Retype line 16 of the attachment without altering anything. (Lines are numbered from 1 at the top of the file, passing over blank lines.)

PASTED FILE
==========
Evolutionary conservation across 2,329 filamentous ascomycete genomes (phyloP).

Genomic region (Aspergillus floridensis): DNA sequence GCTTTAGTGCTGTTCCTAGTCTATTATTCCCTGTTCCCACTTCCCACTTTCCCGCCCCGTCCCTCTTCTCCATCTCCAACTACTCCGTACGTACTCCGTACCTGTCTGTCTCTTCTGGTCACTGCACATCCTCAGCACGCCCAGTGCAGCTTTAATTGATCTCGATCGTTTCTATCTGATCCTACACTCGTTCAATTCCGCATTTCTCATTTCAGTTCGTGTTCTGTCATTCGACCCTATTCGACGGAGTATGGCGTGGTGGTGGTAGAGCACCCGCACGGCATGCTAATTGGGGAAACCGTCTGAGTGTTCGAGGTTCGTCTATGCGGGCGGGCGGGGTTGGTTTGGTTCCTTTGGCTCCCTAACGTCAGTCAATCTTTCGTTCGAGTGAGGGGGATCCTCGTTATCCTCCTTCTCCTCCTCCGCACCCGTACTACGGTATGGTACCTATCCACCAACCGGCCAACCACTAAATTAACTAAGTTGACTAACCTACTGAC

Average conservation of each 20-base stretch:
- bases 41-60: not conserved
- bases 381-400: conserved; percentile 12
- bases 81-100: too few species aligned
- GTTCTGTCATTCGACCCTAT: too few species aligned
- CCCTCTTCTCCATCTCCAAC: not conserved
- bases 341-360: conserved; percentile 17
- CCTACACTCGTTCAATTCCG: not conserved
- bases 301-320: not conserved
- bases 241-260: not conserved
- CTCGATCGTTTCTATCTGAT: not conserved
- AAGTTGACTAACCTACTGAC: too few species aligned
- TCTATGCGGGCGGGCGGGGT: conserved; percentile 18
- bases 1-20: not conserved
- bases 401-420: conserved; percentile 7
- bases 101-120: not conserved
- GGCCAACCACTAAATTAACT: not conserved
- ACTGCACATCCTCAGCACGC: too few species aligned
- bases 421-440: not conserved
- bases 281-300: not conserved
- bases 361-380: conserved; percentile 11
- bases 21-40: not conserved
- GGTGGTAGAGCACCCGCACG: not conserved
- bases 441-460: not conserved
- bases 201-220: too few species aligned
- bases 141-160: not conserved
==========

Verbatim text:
- bases 1-20: not conserved